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Fantastic journey: The rides at the Wizarding World of Harry Potter do not disappoint

Along with fiendishly detailed Hogsmeade village and the effects-laden Ollivanders wand shop, the 20-acre Wizarding World of Harry Potter features three "attractions." Two pre-existing Islands of Adventure coasters have been polished and Potterized, plus a state-of-the-art thriller (yes, the one you've been buzzing about) is tucked inside the Hogwarts School of Witchcraft and Wizardry; it blends motion simulation, animatronics and giant spitting spiders that want to eat your face. Sound fun? Let's go for a spin:

Harry Potter and the Forbidden Journey

Height requirement: 48 inches Ride duration: 4 minutes

The Dementor got me. Totally freaked me out. Not even ashamed to admit it. The grim ghoulie, seemingly stories tall and inches away, lurched out of the shadows, the two of us soaring, spinning high in the air. You could hear the nasty thing, too: the Dementor's kiss! I thought I screamed, grimaced, shut my eyes. But as I plunged backward with roller coaster oomph and saw my face reflected in the thing's chilly breath — one of many mind-scrambling effects on this oft-spectacular ride — I wasn't recoiling in horror at all.

I was smiling like a big dope.

How good is Harry Potter and the Forbidden Journey, the most buzzed-about thrill ride in years? More importantly, is "FJ," as insiders and nerds like me are calling it, better than Universal's Amazing Adventures of Spider-Man, long considered the greatest "dark ride" of all time? Both attractions were designed by the same dude: slight, soft-spoken Thierry Coup, the newest rock star in the theme park world. Coup is confident that FJ takes the dark ride "to a whole new level."

He's not far off. FJ is like Soarin' on steroids — or maybe the Haunted Mansion without the yuks. All in all, it's pretty darn good. But I hesitate to give it the nod over the peerless Spidey, as some of FJ is so fast, so frenetic (especially the filmed portions), the result is disconcerting, dizzying, hindering the narrative rather than helping it. That said, I rode the sucker twice — didn't feel barfy at all! — and would have gladly climbed into the four-person "flying" bench for another trip if I wasn't there for, um, work and stuff.

Blending motion simulation, 360-degree filming techniques and visceral effects on the epic scale of the Yeti in Expedition Everest, FJ uses a robo-arm (on a moving track no less — a technological first) to flip, twist and spin you through a series of larger-than-life environments both "real" (a bridge under siege by a fire-breathing dragon, the Forbidden Forest, a meet and greet with the Whomping Willow) and projected onto screens (flying over Hogwarts, battling Draco Malfoy in Quidditch). Universal has also recorded a new score, created with the help of original composer John Williams, that sucks you in with cinematic boom.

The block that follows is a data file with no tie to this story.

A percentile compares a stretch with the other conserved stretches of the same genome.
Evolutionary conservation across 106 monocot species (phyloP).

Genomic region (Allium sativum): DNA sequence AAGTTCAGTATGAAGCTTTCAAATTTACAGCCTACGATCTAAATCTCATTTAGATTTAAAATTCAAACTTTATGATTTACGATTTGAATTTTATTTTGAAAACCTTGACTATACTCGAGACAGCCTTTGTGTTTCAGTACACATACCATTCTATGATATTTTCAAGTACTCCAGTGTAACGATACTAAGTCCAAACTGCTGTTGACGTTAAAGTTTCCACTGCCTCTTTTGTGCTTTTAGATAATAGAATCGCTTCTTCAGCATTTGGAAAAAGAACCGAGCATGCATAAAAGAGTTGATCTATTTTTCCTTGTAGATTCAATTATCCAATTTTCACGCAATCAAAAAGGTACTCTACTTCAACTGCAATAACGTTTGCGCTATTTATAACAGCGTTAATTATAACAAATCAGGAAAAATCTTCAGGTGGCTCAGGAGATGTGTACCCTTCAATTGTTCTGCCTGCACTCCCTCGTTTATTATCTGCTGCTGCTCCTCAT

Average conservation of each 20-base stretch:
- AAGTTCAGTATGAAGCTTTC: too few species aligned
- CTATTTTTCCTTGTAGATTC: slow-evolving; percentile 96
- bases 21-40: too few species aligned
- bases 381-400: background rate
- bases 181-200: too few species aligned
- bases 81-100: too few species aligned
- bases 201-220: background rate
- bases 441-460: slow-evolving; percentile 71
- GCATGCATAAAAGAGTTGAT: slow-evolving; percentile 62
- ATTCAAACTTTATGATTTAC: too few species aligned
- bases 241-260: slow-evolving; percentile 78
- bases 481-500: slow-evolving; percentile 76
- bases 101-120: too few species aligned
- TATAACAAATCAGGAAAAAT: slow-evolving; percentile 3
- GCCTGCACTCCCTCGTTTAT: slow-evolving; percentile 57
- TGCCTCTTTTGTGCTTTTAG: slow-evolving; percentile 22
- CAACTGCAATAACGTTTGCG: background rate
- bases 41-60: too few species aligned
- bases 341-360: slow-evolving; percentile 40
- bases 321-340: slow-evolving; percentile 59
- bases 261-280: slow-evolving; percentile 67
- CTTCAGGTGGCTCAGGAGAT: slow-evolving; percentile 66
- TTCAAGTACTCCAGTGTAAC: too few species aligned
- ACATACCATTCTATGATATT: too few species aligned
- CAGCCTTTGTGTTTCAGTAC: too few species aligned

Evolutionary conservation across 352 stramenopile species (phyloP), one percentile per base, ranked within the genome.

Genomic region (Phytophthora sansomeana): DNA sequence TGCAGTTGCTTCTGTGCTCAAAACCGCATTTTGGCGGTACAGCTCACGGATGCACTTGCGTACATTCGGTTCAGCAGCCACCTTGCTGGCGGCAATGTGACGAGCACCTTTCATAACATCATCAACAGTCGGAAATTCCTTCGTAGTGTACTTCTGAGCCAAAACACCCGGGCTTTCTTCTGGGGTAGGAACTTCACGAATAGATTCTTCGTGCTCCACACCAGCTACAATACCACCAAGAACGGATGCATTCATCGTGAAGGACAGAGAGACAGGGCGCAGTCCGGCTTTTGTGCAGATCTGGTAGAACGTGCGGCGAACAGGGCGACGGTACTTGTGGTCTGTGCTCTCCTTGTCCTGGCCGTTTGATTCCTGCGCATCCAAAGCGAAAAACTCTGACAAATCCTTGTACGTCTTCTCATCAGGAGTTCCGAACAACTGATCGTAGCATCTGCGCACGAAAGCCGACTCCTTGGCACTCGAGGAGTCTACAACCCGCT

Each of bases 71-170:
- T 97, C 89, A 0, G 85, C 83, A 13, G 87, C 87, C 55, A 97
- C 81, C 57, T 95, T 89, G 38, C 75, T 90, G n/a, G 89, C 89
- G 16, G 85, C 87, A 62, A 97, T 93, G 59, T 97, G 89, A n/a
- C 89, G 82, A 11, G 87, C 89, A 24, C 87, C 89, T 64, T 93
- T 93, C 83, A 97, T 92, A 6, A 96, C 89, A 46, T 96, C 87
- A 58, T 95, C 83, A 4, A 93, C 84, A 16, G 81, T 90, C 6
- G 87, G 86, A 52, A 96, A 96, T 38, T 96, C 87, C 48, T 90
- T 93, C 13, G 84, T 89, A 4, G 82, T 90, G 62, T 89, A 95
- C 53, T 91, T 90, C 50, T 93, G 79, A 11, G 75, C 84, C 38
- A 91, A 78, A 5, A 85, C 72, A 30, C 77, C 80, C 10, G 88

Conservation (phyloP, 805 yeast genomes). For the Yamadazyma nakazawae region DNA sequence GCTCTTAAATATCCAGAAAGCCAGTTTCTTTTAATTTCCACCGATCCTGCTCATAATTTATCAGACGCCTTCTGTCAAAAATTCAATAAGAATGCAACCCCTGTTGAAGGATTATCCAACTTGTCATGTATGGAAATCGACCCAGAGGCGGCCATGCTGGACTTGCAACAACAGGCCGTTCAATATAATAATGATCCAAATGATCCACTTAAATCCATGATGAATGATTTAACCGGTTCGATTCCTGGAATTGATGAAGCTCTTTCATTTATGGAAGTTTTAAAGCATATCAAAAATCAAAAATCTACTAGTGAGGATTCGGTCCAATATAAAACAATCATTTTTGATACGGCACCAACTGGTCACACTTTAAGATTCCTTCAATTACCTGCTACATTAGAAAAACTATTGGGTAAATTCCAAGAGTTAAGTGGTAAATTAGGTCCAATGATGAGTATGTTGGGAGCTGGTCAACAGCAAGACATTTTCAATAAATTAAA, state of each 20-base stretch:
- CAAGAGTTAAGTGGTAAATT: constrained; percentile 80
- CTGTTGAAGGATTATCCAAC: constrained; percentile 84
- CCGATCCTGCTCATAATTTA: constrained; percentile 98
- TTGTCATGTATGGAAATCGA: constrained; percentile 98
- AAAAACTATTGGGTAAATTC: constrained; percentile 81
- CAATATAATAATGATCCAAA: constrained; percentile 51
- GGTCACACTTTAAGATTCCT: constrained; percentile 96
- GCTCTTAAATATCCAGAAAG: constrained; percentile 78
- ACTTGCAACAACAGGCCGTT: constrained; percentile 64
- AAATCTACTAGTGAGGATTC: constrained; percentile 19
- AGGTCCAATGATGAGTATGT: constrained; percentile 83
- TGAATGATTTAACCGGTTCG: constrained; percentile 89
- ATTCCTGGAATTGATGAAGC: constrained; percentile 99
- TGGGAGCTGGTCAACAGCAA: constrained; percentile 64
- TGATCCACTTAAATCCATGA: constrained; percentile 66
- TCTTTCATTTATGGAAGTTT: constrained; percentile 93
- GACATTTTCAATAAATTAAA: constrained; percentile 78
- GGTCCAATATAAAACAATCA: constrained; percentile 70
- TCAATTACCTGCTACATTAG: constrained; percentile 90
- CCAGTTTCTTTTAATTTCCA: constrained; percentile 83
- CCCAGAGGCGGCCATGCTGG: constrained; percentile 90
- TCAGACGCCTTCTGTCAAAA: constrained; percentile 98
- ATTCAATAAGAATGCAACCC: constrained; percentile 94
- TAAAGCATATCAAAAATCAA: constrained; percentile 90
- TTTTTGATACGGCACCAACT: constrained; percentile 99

The ride itself lasts about 4 minutes, but the sprawling queue — all of which is inside dark, shadowy Hogwarts — is just as cool, as it sets up the ride's multiple narratives: Muggles are allowed into Hogwarts for the first time; Harry, Ron and Hermione want to sneak you away for a Quidditch match; and Hagrid has lost his pet dragon.

The line brings you past such nods to the fiction and films as the Mirror of Erised and the Sorting Hat, which, in a puckish twist, provides ride-safety warnings in rhyme. You'll also wander through the Defence Against the Dark Arts classroom (wait for the snow — brilliant), Dumbledore's office (3-D without the specs) and the painstakingly created talking-portrait gallery (Salazar Slytherin is not happy you're there).

Final verdict? The Potter nerd in me geeked the heck out. Even if you're not a thrill fan, tour Hogwarts anyway; you can chicken out at the end. As for the ride, when the too-busy filmed scenes morph into genuine meetings with humongous beasties (was that . . . a basilisk?), it becomes the very stuff of theme park dreams.

Flight of the Hippogriff

Height requirement: 36 inches Ride duration: 1 minute, 6 seconds

Call me a softie, but the Flight of the Hippogriff might be my favorite part of the Wizarding World. Seriously! Formerly the Flying Unicorn, the spiffed-up kiddie coaster is now a "training course," as Hagrid has you ride a wicker Hippogriff in preparation for handling the mercurial half eagle, half horse. (Lovvve the wicker remodeling.) The cozy, leafy outdoor queue takes you past Hagrid's pumpkin patch (listen for the snacking bowtruckles), the giant's home (is that Fang barking?) and, ultimately, an eerily large avian nest. HOWEVER, if you want to find out what's in that nest — remember to bow when you go past — you need to board the ride, a fast, short but benign family coaster.

Dragon Challenge

Height requirement: 54 inches Ride duration: 2 minutes, 25 seconds

A looping, spinning, corkscrewing inverted coaster that gets relatively little Potterization, Dragon Challenge used to be Dueling Dragons, twin-track coasters that race each other. The tracks still take the same wild, whipping routes (and are, alas, the same ugly colors), although now you have your choice between riding the Hungarian Horntail or the Chinese Fireball. ("The Fireball is so much better!" said a gaggle of teen girls who let me scream along with them.) Although the queue hasn't been reimagined and decked out as inventively as Flight of the Hippogriff, you still get to see the Goblet of Fire, the Triwizard Cup and, in a nice wink, the Weasleys' feisty, flying blue Ford Anglia.

Sean Daly can be reached at [email protected] or (727) 893-8467. His Pop Life column runs every Sunday in Floridian.

Fantastic journey: The rides at the Wizarding World of Harry Potter do not disappoint 06/16/10 [Last modified: Thursday, June 17, 2010 9:52am]
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